Vice President Cheney claimed yesterday that his office is not part of the Bush administration and therefore doesn't have to send to the National Archives any documents that he has.
Aside from the laughable proposition that the Vice President is not part of the administration, this has a serious-- and a dark side.
Presidential administrations by law must keep documentation on file, both for the benefit of future administrations and for the review of historians.
These documents are kept in the National Archives and housed in Presidential Libraries.
Of course some are classified, and remain so until some time in the future when either a specific declassification date is passed or they are deemed as no longer required to be classified by the administration then in charge.
Even where documents may prove to be embarrassing or possibly the grounds for criminal liability, procedures have been devised that will still make them the basis for future historical knowlege. For example, Lyndon Johnson had a time capsule sealed which will be opened in 2039-- a date by which anyone who might have been associated with his crimes in Vietnam will almost certainly be long since gone from this world.
But what we've seen from the Bush administration is a whole new direction. First, were the lost emails. Thousands, maybe even millions of government emails, required by law to be stored (and recently requested by Congress as part of the investigation of the U.S. attorney firings) have been deleted.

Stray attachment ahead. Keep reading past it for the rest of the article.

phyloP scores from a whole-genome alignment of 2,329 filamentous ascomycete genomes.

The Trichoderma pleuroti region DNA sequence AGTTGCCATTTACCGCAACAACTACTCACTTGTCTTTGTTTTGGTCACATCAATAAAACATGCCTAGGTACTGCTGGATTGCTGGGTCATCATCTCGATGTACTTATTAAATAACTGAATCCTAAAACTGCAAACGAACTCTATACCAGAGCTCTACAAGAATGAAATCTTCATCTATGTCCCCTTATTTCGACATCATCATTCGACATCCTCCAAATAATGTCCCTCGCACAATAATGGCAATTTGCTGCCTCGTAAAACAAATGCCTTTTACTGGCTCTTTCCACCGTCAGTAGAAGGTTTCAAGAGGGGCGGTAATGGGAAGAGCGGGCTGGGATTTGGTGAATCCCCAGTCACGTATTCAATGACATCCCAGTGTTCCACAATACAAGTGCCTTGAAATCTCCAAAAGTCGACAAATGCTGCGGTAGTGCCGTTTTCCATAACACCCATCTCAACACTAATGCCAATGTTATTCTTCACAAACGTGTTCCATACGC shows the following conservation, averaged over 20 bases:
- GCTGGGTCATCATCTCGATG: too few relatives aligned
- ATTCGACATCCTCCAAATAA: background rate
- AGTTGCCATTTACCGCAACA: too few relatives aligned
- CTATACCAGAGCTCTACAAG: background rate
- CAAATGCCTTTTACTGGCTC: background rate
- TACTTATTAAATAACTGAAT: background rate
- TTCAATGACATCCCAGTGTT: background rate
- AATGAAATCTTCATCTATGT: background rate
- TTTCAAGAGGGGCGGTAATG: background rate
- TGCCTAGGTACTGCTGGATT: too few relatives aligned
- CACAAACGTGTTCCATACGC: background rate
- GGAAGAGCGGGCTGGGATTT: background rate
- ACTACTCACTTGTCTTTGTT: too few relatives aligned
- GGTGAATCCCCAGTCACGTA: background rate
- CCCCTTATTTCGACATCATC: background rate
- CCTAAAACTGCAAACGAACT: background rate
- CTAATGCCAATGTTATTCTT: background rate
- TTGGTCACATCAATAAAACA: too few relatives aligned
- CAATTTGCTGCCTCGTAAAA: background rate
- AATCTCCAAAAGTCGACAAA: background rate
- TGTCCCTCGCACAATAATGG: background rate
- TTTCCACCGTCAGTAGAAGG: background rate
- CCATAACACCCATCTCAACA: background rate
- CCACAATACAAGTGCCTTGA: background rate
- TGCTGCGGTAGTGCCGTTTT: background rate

I think the investigation probably has only uncovered earlier than the White House expected one of the pieces of one of the greatest coverups of our time, which we will see much more of in the near future, especially if it looks like a President who may not be interested in protecting Bush administration secrets wins the White House.
Another piece fell into place yesterday with Cheney's blatant claim. Believe me, it's not just that he wants to keep the attendees at his energy summit secret. It goes much deeper than that, especially with the role that the Vice President's office has played in developing the policies of this administration. If he can blanket claim the right to deny documents to the National Archives then he has sigificantly reduced the number of documents the administration will have to make public right there, and provided a 'safe' spot within the administration where they can send the most damning of documents and get them out of harm's way.
This administration is aware that the sand is starting to run out of the hourglass, and when it does they could be caught holding documentation on torture, secret surveillance of American citizens, kidnapping and 'black rendition,' detention of prisoners for secret trials, and other illegal operations. Like a drug dealer who has been tipped off that their house has been staked out and the police are on their way, they have a limited time to dispose of the sticky evidence and a lot of it to get rid of.
I fear that Cheney's announcement may be a probe, intended to see how far they can push the needle in terms of covering up what they have done. But expect over the next couple of years more and more stories like this as the Bush administration does everything they can to bury their skeletons (and may we hope that is only a figurative description.)